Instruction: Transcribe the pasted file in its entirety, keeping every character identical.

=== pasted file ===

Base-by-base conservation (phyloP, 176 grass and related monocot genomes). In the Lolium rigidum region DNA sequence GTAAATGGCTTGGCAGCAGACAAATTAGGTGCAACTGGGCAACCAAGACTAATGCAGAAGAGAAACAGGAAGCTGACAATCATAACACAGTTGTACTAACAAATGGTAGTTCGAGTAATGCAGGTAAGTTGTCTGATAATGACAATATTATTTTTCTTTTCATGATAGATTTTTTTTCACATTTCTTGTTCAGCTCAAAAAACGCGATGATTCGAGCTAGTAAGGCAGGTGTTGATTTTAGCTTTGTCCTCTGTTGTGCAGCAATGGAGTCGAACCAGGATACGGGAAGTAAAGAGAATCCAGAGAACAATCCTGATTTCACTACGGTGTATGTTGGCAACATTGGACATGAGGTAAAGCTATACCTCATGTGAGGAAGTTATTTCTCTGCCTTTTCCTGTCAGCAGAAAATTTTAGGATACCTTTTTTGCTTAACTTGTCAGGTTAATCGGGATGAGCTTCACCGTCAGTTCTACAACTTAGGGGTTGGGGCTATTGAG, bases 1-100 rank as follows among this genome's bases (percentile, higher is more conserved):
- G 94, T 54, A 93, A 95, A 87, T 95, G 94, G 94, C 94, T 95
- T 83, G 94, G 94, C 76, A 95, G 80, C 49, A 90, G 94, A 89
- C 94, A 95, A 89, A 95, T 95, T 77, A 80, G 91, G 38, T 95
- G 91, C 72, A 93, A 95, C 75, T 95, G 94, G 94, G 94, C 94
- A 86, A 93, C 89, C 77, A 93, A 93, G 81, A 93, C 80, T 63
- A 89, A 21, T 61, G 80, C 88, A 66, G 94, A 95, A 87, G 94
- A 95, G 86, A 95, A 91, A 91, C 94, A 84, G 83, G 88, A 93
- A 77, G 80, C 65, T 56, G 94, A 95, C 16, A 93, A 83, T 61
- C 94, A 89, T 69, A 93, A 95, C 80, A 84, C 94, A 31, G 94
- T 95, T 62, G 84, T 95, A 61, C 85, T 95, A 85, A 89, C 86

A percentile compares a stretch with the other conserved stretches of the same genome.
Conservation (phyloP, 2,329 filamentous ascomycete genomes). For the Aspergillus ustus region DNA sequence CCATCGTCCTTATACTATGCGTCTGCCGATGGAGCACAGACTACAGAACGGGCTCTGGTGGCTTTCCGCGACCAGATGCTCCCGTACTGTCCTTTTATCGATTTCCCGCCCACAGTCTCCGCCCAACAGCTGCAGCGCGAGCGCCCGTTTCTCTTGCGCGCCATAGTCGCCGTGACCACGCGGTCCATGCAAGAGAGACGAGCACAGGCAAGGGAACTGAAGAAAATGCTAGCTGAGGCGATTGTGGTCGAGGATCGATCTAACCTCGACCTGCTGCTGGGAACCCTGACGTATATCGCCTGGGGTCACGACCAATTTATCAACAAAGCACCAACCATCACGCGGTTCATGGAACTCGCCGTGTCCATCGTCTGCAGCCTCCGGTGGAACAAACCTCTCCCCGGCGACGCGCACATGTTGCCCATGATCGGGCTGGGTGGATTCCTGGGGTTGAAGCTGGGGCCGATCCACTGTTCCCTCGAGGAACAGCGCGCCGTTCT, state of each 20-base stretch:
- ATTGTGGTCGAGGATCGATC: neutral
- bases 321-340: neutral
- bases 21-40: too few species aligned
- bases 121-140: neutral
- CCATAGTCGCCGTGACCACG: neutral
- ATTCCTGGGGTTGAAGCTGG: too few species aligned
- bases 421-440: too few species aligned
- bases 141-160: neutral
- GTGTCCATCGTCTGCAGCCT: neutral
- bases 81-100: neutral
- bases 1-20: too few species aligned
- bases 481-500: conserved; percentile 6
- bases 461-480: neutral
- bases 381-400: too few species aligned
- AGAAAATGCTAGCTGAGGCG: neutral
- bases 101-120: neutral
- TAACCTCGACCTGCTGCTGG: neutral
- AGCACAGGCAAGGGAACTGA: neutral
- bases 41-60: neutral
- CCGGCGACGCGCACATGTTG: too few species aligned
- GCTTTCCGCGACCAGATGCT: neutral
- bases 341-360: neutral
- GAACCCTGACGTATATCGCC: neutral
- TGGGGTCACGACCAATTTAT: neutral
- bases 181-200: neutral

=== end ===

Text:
Base-by-base conservation (phyloP, 176 grass and related monocot genomes). In the Lolium rigidum region DNA sequence GTAAATGGCTTGGCAGCAGACAAATTAGGTGCAACTGGGCAACCAAGACTAATGCAGAAGAGAAACAGGAAGCTGACAATCATAACACAGTTGTACTAACAAATGGTAGTTCGAGTAATGCAGGTAAGTTGTCTGATAATGACAATATTATTTTTCTTTTCATGATAGATTTTTTTTCACATTTCTTGTTCAGCTCAAAAAACGCGATGATTCGAGCTAGTAAGGCAGGTGTTGATTTTAGCTTTGTCCTCTGTTGTGCAGCAATGGAGTCGAACCAGGATACGGGAAGTAAAGAGAATCCAGAGAACAATCCTGATTTCACTACGGTGTATGTTGGCAACATTGGACATGAGGTAAAGCTATACCTCATGTGAGGAAGTTATTTCTCTGCCTTTTCCTGTCAGCAGAAAATTTTAGGATACCTTTTTTGCTTAACTTGTCAGGTTAATCGGGATGAGCTTCACCGTCAGTTCTACAACTTAGGGGTTGGGGCTATTGAG, bases 1-100 rank as follows among this genome's bases (percentile, higher is more conserved):
- G 94, T 54, A 93, A 95, A 87, T 95, G 94, G 94, C 94, T 95
- T 83, G 94, G 94, C 76, A 95, G 80, C 49, A 90, G 94, A 89
- C 94, A 95, A 89, A 95, T 95, T 77, A 80, G 91, G 38, T 95
- G 91, C 72, A 93, A 95, C 75, T 95, G 94, G 94, G 94, C 94
- A 86, A 93, C 89, C 77, A 93, A 93, G 81, A 93, C 80, T 63
- A 89, A 21, T 61, G 80, C 88, A 66, G 94, A 95, A 87, G 94
- A 95, G 86, A 95, A 91, A 91, C 94, A 84, G 83, G 88, A 93
- A 77, G 80, C 65, T 56, G 94, A 95, C 16, A 93, A 83, T 61
- C 94, A 89, T 69, A 93, A 95, C 80, A 84, C 94, A 31, G 94
- T 95, T 62, G 84, T 95, A 61, C 85, T 95, A 85, A 89, C 86

A percentile compares a stretch with the other conserved stretches of the same genome.
Conservation (phyloP, 2,329 filamentous ascomycete genomes). For the Aspergillus ustus region DNA sequence CCATCGTCCTTATACTATGCGTCTGCCGATGGAGCACAGACTACAGAACGGGCTCTGGTGGCTTTCCGCGACCAGATGCTCCCGTACTGTCCTTTTATCGATTTCCCGCCCACAGTCTCCGCCCAACAGCTGCAGCGCGAGCGCCCGTTTCTCTTGCGCGCCATAGTCGCCGTGACCACGCGGTCCATGCAAGAGAGACGAGCACAGGCAAGGGAACTGAAGAAAATGCTAGCTGAGGCGATTGTGGTCGAGGATCGATCTAACCTCGACCTGCTGCTGGGAACCCTGACGTATATCGCCTGGGGTCACGACCAATTTATCAACAAAGCACCAACCATCACGCGGTTCATGGAACTCGCCGTGTCCATCGTCTGCAGCCTCCGGTGGAACAAACCTCTCCCCGGCGACGCGCACATGTTGCCCATGATCGGGCTGGGTGGATTCCTGGGGTTGAAGCTGGGGCCGATCCACTGTTCCCTCGAGGAACAGCGCGCCGTTCT, state of each 20-base stretch:
- ATTGTGGTCGAGGATCGATC: neutral
- bases 321-340: neutral
- bases 21-40: too few species aligned
- bases 121-140: neutral
- CCATAGTCGCCGTGACCACG: neutral
- ATTCCTGGGGTTGAAGCTGG: too few species aligned
- bases 421-440: too few species aligned
- bases 141-160: neutral
- GTGTCCATCGTCTGCAGCCT: neutral
- bases 81-100: neutral
- bases 1-20: too few species aligned
- bases 481-500: conserved; percentile 6
- bases 461-480: neutral
- bases 381-400: too few species aligned
- AGAAAATGCTAGCTGAGGCG: neutral
- bases 101-120: neutral
- TAACCTCGACCTGCTGCTGG: neutral
- AGCACAGGCAAGGGAACTGA: neutral
- bases 41-60: neutral
- CCGGCGACGCGCACATGTTG: too few species aligned
- GCTTTCCGCGACCAGATGCT: neutral
- bases 341-360: neutral
- GAACCCTGACGTATATCGCC: neutral
- TGGGGTCACGACCAATTTAT: neutral
- bases 181-200: neutral